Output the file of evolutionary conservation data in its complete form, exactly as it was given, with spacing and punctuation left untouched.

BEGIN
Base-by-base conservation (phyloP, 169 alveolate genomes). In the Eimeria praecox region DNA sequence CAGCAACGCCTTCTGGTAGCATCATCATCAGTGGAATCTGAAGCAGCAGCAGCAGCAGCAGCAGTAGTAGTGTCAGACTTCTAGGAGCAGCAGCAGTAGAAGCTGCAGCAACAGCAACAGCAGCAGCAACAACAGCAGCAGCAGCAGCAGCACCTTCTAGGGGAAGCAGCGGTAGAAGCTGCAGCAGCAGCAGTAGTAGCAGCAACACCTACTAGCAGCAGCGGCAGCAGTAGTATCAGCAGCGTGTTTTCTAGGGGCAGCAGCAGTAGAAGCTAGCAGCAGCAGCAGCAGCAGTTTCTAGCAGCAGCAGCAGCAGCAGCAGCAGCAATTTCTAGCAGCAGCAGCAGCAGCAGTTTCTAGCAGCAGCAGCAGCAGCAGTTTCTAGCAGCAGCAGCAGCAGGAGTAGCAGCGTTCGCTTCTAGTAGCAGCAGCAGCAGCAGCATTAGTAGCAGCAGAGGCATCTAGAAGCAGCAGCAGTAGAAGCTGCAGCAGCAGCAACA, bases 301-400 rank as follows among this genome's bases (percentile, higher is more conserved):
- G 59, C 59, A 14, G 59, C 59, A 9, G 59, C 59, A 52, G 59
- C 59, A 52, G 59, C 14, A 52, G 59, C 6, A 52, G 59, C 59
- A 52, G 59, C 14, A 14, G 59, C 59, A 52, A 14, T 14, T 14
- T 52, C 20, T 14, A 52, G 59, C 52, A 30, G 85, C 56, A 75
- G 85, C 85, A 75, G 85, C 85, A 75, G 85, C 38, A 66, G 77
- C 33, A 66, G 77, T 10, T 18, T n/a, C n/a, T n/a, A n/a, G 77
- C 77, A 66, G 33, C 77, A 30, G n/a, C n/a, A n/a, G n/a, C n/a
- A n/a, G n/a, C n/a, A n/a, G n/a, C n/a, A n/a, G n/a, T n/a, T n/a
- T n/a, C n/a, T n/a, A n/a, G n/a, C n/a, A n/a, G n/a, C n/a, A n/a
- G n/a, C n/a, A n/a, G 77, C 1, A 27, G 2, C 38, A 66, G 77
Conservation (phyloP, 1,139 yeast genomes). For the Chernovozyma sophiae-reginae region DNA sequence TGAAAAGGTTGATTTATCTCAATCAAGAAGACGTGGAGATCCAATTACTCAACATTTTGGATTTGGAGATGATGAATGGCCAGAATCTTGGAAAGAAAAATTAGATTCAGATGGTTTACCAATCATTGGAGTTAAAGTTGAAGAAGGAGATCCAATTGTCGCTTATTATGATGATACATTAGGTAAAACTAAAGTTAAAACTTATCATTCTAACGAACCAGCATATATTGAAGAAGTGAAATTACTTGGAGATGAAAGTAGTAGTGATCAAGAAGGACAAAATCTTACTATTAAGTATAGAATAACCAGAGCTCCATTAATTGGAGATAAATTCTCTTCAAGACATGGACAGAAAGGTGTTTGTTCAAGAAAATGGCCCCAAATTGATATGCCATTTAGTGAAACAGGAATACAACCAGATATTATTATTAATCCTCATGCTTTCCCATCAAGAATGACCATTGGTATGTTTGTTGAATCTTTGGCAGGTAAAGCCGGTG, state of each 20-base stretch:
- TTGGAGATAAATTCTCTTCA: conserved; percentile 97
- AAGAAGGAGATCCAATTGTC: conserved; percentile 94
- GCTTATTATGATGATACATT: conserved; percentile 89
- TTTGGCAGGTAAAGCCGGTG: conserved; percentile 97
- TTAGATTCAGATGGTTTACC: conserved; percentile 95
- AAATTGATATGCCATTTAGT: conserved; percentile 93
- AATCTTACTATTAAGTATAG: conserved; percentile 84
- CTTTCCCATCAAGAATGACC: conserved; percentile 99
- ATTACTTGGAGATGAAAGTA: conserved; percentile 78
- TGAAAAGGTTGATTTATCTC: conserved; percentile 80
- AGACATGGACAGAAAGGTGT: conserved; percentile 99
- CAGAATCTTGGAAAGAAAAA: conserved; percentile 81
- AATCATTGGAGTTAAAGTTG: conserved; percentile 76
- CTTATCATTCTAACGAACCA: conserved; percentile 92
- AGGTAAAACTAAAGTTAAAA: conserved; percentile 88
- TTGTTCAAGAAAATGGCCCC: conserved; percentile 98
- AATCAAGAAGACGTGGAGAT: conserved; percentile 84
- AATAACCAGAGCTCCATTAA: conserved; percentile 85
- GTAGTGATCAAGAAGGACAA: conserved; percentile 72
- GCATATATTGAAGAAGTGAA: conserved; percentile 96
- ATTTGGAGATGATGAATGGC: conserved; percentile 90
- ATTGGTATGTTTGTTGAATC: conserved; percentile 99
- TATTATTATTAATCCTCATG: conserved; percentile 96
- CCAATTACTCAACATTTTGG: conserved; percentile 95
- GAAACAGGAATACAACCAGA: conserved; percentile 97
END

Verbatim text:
Base-by-base conservation (phyloP, 169 alveolate genomes). In the Eimeria praecox region DNA sequence CAGCAACGCCTTCTGGTAGCATCATCATCAGTGGAATCTGAAGCAGCAGCAGCAGCAGCAGCAGTAGTAGTGTCAGACTTCTAGGAGCAGCAGCAGTAGAAGCTGCAGCAACAGCAACAGCAGCAGCAACAACAGCAGCAGCAGCAGCAGCACCTTCTAGGGGAAGCAGCGGTAGAAGCTGCAGCAGCAGCAGTAGTAGCAGCAACACCTACTAGCAGCAGCGGCAGCAGTAGTATCAGCAGCGTGTTTTCTAGGGGCAGCAGCAGTAGAAGCTAGCAGCAGCAGCAGCAGCAGTTTCTAGCAGCAGCAGCAGCAGCAGCAGCAGCAATTTCTAGCAGCAGCAGCAGCAGCAGTTTCTAGCAGCAGCAGCAGCAGCAGTTTCTAGCAGCAGCAGCAGCAGGAGTAGCAGCGTTCGCTTCTAGTAGCAGCAGCAGCAGCAGCATTAGTAGCAGCAGAGGCATCTAGAAGCAGCAGCAGTAGAAGCTGCAGCAGCAGCAACA, bases 301-400 rank as follows among this genome's bases (percentile, higher is more conserved):
- G 59, C 59, A 14, G 59, C 59, A 9, G 59, C 59, A 52, G 59
- C 59, A 52, G 59, C 14, A 52, G 59, C 6, A 52, G 59, C 59
- A 52, G 59, C 14, A 14, G 59, C 59, A 52, A 14, T 14, T 14
- T 52, C 20, T 14, A 52, G 59, C 52, A 30, G 85, C 56, A 75
- G 85, C 85, A 75, G 85, C 85, A 75, G 85, C 38, A 66, G 77
- C 33, A 66, G 77, T 10, T 18, T n/a, C n/a, T n/a, A n/a, G 77
- C 77, A 66, G 33, C 77, A 30, G n/a, C n/a, A n/a, G n/a, C n/a
- A n/a, G n/a, C n/a, A n/a, G n/a, C n/a, A n/a, G n/a, T n/a, T n/a
- T n/a, C n/a, T n/a, A n/a, G n/a, C n/a, A n/a, G n/a, C n/a, A n/a
- G n/a, C n/a, A n/a, G 77, C 1, A 27, G 2, C 38, A 66, G 77
Conservation (phyloP, 1,139 yeast genomes). For the Chernovozyma sophiae-reginae region DNA sequence TGAAAAGGTTGATTTATCTCAATCAAGAAGACGTGGAGATCCAATTACTCAACATTTTGGATTTGGAGATGATGAATGGCCAGAATCTTGGAAAGAAAAATTAGATTCAGATGGTTTACCAATCATTGGAGTTAAAGTTGAAGAAGGAGATCCAATTGTCGCTTATTATGATGATACATTAGGTAAAACTAAAGTTAAAACTTATCATTCTAACGAACCAGCATATATTGAAGAAGTGAAATTACTTGGAGATGAAAGTAGTAGTGATCAAGAAGGACAAAATCTTACTATTAAGTATAGAATAACCAGAGCTCCATTAATTGGAGATAAATTCTCTTCAAGACATGGACAGAAAGGTGTTTGTTCAAGAAAATGGCCCCAAATTGATATGCCATTTAGTGAAACAGGAATACAACCAGATATTATTATTAATCCTCATGCTTTCCCATCAAGAATGACCATTGGTATGTTTGTTGAATCTTTGGCAGGTAAAGCCGGTG, state of each 20-base stretch:
- TTGGAGATAAATTCTCTTCA: conserved; percentile 97
- AAGAAGGAGATCCAATTGTC: conserved; percentile 94
- GCTTATTATGATGATACATT: conserved; percentile 89
- TTTGGCAGGTAAAGCCGGTG: conserved; percentile 97
- TTAGATTCAGATGGTTTACC: conserved; percentile 95
- AAATTGATATGCCATTTAGT: conserved; percentile 93
- AATCTTACTATTAAGTATAG: conserved; percentile 84
- CTTTCCCATCAAGAATGACC: conserved; percentile 99
- ATTACTTGGAGATGAAAGTA: conserved; percentile 78
- TGAAAAGGTTGATTTATCTC: conserved; percentile 80
- AGACATGGACAGAAAGGTGT: conserved; percentile 99
- CAGAATCTTGGAAAGAAAAA: conserved; percentile 81
- AATCATTGGAGTTAAAGTTG: conserved; percentile 76
- CTTATCATTCTAACGAACCA: conserved; percentile 92
- AGGTAAAACTAAAGTTAAAA: conserved; percentile 88
- TTGTTCAAGAAAATGGCCCC: conserved; percentile 98
- AATCAAGAAGACGTGGAGAT: conserved; percentile 84
- AATAACCAGAGCTCCATTAA: conserved; percentile 85
- GTAGTGATCAAGAAGGACAA: conserved; percentile 72
- GCATATATTGAAGAAGTGAA: conserved; percentile 96
- ATTTGGAGATGATGAATGGC: conserved; percentile 90
- ATTGGTATGTTTGTTGAATC: conserved; percentile 99
- TATTATTATTAATCCTCATG: conserved; percentile 96
- CCAATTACTCAACATTTTGG: conserved; percentile 95
- GAAACAGGAATACAACCAGA: conserved; percentile 97